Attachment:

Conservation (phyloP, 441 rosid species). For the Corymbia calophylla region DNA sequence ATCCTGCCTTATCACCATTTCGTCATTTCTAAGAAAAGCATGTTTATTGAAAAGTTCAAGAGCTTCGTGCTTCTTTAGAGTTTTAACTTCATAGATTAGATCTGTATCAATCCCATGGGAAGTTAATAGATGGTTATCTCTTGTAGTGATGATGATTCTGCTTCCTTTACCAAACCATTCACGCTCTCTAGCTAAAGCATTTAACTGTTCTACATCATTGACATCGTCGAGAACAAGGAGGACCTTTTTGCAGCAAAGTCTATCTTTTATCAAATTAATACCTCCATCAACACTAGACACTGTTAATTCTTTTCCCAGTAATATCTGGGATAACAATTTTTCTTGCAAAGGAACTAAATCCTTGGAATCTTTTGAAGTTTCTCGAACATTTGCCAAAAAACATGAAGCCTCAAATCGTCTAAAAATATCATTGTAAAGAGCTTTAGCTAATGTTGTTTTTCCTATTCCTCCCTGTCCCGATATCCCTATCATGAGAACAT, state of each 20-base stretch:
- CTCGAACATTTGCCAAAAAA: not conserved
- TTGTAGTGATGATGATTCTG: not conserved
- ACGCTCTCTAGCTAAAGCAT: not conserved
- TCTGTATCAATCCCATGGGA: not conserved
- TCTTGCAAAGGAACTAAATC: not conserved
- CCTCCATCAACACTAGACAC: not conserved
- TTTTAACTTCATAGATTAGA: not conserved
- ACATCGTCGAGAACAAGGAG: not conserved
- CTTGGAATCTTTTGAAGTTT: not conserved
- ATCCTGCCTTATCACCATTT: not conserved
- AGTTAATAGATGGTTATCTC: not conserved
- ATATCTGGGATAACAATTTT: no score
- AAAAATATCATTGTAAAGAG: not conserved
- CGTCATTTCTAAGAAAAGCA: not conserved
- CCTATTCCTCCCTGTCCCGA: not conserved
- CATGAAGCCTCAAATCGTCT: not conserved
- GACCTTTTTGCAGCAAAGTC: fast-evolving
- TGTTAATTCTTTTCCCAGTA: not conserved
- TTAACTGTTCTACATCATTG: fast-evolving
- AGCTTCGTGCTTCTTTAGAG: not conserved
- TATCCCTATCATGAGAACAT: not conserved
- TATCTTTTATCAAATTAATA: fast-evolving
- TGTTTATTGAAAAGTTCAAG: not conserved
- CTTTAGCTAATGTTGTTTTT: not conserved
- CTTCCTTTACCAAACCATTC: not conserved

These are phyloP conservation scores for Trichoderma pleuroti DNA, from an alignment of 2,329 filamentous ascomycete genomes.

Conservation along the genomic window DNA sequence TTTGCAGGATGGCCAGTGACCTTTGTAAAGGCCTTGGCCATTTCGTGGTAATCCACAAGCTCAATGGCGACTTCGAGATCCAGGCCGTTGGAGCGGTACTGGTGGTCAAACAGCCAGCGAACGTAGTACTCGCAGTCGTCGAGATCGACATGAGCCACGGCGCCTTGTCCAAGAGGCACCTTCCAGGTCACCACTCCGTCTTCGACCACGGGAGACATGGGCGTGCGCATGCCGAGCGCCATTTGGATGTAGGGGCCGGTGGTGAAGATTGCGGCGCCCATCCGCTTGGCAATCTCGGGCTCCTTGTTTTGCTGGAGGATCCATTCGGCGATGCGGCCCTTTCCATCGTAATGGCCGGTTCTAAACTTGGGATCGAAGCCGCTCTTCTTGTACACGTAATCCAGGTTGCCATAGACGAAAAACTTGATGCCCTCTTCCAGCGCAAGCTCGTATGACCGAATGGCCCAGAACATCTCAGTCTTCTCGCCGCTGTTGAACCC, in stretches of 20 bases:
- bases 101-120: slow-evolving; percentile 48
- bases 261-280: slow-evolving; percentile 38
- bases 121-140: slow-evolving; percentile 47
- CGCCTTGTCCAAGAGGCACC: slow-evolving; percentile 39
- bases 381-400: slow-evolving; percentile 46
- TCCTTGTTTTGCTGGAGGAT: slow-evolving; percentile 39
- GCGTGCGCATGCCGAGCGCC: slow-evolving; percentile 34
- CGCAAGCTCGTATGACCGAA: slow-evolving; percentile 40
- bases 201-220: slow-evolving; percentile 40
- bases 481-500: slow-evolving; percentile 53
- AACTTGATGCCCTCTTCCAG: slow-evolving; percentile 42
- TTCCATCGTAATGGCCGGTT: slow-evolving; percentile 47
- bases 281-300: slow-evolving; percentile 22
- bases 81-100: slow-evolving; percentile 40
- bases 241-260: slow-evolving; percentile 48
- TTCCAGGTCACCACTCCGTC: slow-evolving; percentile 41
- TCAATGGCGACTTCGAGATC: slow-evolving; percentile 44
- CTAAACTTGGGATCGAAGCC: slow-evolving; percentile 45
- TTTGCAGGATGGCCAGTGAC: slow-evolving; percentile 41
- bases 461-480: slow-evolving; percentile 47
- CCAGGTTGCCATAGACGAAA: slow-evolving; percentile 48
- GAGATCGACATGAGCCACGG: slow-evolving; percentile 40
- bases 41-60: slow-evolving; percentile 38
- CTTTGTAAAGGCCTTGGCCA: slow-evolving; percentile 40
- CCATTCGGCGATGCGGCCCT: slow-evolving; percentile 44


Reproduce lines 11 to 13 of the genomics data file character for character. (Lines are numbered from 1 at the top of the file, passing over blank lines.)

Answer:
- ATCCTGCCTTATCACCATTT: not conserved
- AGTTAATAGATGGTTATCTC: not conserved
- ATATCTGGGATAACAATTTT: no score